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Susan's Pregnancy Journal


Week 16 ~ October 24, 2003
~ Fears and a New Source of Comfort

Since I'm beginning this journal rather late in my pregnancy, I thought I would begin by summing up my first trimester. However, looking back, I only remember it as a blurry haze of nausea, fatigue and fear. After miscarrying earlier this year, I found it very hard to stay positive during those first few weeks. I tried to keep the fear away through positive imagery, imagining the baby growing inside me healthy and strong. Sometimes that worked. I tried distracting myself with trashy novels and bad television, which worked a little better. I tried to concentrate on how different this pregnancy felt than my lost pregnancy. I never felt pregnant before my miscarriage. I had very realistic nightmares of losing the baby, one of which turned out to be surprisingly close to how it eventually happened. With this pregnancy, I had no nightmares and very strong symptoms from about five to six weeks on. I was much sicker than with either of my other pregnancies and much more tired (although perhaps that can be attributed to having a very active three year old to care for.) So I looked at my 24 hour a day nausea as a blessing, and felt fortunate to be exhausted. Every day with strong symptoms was another day closer to that magic end of the first trimester, when your chances of miscarrying are sharply reduced.

I still have moments of panic, even now that I've left the first trimester behind. My miscarriage began with a crashing migraine. I've had near-daily headaches for the last month or so, and each time one becomes severe I worry that it's the beginning of the end. Fortunately most of the headaches have been only mild to moderate, so there have only been a few times when I really became concerned that I was about to miscarry. Does the fear of loss ever go away completely? Probably not, but it has definitely receded.

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This past week it has become much easier to feel secure, as I've started feeling the baby move! It has been such a wonderful, relieving sensation. I don't feel it often yet, but at least once a day, if I'm paying attention, I'll realize that my little one is moving around in there. Because I have decided not to use any form of ultrasound during my pregnancy unless there is reason to suspect a problem, this has been my first definitive sign that everything is going to be ok. I haven't heard the heartbeat or seen the baby, but I can feel it growing inside me and making its presence known. What a wonderful, blessed feeling it is.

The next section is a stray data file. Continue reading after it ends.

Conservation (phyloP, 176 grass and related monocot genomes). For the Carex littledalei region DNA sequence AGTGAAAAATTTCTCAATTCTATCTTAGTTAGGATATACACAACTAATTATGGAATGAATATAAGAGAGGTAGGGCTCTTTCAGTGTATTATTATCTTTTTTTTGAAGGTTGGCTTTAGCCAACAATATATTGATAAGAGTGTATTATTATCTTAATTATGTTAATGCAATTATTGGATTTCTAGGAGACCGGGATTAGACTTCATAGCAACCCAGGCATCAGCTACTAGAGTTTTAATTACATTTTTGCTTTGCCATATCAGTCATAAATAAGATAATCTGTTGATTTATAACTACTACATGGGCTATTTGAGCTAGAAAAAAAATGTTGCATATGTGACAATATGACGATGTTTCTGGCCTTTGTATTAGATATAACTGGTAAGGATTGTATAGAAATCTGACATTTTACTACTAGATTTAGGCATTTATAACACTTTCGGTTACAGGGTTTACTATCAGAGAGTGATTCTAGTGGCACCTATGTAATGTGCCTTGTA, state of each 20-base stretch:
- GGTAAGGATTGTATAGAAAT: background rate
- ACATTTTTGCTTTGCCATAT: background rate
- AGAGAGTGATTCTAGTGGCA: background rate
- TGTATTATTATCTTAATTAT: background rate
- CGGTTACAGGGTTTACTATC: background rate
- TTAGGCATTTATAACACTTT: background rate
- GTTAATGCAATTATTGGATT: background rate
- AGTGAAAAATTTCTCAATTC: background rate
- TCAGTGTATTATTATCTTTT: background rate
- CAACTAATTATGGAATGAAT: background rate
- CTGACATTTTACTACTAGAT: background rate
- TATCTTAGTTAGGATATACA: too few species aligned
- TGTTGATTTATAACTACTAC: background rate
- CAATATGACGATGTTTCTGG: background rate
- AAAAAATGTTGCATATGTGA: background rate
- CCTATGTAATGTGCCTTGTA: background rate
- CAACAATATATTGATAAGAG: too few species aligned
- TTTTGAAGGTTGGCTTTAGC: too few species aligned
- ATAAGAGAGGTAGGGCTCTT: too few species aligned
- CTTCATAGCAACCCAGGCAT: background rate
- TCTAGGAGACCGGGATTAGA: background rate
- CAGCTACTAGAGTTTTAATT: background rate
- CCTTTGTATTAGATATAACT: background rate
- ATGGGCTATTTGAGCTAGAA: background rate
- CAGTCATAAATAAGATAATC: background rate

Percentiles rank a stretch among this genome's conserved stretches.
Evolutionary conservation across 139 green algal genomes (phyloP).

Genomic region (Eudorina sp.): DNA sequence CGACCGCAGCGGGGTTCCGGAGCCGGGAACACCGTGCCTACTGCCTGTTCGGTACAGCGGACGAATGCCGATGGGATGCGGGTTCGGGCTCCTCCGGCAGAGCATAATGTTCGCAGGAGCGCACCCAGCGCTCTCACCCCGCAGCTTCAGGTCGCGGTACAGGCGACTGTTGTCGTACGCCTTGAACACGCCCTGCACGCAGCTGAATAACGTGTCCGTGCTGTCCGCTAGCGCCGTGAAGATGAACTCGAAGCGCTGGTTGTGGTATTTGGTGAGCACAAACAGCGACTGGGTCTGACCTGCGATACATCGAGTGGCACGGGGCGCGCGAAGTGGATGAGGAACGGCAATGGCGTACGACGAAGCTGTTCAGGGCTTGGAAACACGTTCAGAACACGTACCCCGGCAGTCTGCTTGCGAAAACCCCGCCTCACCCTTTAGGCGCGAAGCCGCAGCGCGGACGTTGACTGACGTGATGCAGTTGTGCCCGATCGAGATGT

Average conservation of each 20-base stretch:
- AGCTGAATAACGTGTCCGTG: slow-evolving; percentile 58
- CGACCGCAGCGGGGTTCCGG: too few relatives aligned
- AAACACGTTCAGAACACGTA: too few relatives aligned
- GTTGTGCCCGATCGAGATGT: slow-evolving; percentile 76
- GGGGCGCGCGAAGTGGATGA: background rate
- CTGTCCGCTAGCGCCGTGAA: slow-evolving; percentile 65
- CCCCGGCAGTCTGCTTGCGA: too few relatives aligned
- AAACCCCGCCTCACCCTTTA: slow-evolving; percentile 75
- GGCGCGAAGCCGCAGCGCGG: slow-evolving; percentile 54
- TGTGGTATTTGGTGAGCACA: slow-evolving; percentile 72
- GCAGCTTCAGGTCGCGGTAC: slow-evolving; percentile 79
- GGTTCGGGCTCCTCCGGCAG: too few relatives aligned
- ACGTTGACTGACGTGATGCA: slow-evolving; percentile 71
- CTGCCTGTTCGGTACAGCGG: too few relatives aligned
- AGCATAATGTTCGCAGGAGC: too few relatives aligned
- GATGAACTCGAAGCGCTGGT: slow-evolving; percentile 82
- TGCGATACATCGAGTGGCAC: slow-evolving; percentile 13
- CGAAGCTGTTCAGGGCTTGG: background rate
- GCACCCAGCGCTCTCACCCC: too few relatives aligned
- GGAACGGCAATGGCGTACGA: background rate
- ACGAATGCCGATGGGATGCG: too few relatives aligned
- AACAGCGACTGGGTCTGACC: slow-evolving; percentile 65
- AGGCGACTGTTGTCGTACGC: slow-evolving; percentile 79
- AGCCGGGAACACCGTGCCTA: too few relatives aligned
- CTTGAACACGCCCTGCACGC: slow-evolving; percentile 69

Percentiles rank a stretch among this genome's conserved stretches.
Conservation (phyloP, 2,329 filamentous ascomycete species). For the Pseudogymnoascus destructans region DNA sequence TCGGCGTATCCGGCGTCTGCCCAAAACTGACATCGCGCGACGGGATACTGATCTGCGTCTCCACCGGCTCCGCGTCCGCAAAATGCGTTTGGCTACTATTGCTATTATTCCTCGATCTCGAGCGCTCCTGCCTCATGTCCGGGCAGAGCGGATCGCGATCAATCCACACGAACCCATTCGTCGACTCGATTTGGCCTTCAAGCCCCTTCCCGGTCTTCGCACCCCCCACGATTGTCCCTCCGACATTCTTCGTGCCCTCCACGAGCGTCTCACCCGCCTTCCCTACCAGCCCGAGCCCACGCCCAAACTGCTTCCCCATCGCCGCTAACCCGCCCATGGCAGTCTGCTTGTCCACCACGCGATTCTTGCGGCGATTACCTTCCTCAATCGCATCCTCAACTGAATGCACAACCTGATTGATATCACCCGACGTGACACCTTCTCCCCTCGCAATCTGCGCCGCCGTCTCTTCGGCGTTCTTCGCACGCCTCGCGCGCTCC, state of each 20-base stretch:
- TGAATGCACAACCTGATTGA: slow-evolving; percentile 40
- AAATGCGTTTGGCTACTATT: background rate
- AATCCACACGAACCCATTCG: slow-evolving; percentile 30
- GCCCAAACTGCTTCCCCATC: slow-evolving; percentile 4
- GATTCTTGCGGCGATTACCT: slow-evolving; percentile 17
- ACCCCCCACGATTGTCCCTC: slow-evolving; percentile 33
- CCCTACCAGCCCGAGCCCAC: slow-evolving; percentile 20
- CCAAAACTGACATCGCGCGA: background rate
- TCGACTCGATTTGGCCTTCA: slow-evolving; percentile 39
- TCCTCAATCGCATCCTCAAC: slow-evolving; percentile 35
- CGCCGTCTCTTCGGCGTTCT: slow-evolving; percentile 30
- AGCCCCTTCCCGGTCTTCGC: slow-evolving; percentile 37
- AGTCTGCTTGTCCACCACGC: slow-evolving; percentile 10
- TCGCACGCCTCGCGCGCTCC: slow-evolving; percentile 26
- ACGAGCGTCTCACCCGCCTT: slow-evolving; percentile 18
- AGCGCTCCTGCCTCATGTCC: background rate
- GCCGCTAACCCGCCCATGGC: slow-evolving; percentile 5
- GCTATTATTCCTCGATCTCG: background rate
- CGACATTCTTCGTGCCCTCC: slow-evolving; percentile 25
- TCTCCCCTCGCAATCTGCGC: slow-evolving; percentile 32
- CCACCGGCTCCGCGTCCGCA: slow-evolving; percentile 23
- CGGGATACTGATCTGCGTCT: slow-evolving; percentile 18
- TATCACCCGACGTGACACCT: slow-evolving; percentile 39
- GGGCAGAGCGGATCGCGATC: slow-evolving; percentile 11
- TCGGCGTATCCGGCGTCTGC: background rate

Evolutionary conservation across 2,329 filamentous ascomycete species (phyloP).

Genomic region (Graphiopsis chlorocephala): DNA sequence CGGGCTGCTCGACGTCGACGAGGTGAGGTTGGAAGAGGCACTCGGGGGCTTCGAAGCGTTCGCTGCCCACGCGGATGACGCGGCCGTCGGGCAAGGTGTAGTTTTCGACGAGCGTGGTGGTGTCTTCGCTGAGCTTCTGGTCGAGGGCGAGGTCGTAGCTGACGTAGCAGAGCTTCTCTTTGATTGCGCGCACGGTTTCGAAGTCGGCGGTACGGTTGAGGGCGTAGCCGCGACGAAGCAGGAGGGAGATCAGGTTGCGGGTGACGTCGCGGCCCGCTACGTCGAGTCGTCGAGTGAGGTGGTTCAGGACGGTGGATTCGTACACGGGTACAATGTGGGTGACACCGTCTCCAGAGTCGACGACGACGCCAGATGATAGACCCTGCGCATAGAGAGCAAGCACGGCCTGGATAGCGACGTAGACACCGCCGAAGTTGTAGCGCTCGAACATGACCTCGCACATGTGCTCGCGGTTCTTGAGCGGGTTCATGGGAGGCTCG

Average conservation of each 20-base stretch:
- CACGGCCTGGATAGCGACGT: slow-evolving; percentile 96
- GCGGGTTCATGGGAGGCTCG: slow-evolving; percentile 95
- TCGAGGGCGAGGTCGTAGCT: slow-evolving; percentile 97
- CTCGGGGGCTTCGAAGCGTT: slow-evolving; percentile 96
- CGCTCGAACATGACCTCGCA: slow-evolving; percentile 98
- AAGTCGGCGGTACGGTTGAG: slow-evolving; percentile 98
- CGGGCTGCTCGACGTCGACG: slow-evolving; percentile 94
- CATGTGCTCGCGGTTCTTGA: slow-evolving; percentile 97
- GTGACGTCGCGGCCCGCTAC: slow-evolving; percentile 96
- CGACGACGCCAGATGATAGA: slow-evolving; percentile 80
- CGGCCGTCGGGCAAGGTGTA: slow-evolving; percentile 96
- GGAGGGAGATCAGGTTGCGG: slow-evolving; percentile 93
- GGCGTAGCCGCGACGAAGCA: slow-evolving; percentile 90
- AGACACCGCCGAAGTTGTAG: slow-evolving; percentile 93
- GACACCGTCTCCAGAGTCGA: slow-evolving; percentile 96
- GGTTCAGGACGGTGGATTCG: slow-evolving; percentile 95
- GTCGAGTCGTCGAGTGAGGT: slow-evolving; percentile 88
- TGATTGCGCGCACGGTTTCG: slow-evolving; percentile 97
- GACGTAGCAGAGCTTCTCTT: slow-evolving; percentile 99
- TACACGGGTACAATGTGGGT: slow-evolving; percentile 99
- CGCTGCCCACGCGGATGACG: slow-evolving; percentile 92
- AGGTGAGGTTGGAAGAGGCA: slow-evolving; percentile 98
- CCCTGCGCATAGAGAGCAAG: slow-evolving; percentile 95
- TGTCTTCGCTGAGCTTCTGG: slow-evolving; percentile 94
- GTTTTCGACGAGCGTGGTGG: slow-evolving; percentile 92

And now you're probably wondering why anyone in their right mind would refuse to use the doppler and ultrasound to reassure them that their baby is growing normally. This is something I gave a lot of thought to. I researched the possible effects of ultrasound on a growing fetus and was surprised to learn that many major medical groups actually recommend against routine ultrasound and/or doptone use during low-risk pregnancies. There has been no evidence that it improves maternal or fetal outcome to monitor normal pregnancies through ultrasound, and there are at least theoretical risks to doing so. I'm also surprised at just how common it has become to do three, four or even more ultrasounds during a low-risk, perfectly normal pregnancy. Doppler machines are available for home use, and women are able to listen to the heartbeat as often as they like for as long as they like, with no warnings that no one is certain it is safe to expose a fetus to ultrasound on a daily basis. New, highly powerful 3-D ultrasounds are available in the US to anyone who wishes to pay for one. You can do it as often as you like, provided you can afford it. I find this reliance on technology both strange and alarming.

But the lure of technology is strong. It is so very tempting to see your baby in utero, hear the heartbeat and have reassurance that, at least at that moment, all is well with your baby. It took a lot of thought and discussion with my husband before I came to the decision that I would take this leap of faith. And now I find that I'm enjoying my old-fashioned pregnancy. I won't be peeking in on my baby, but I am going to discover his or her personality from inside. I learned a lot about my daughter, and felt far more bonded with her, by feeling her daily movements and rhythms than I did by seeing her ultrasound. Pictures on the ultrasound screen seemed so foreign and external compared to the wonderful sensations I was feeling. I look forward to discovering this baby in the same way.

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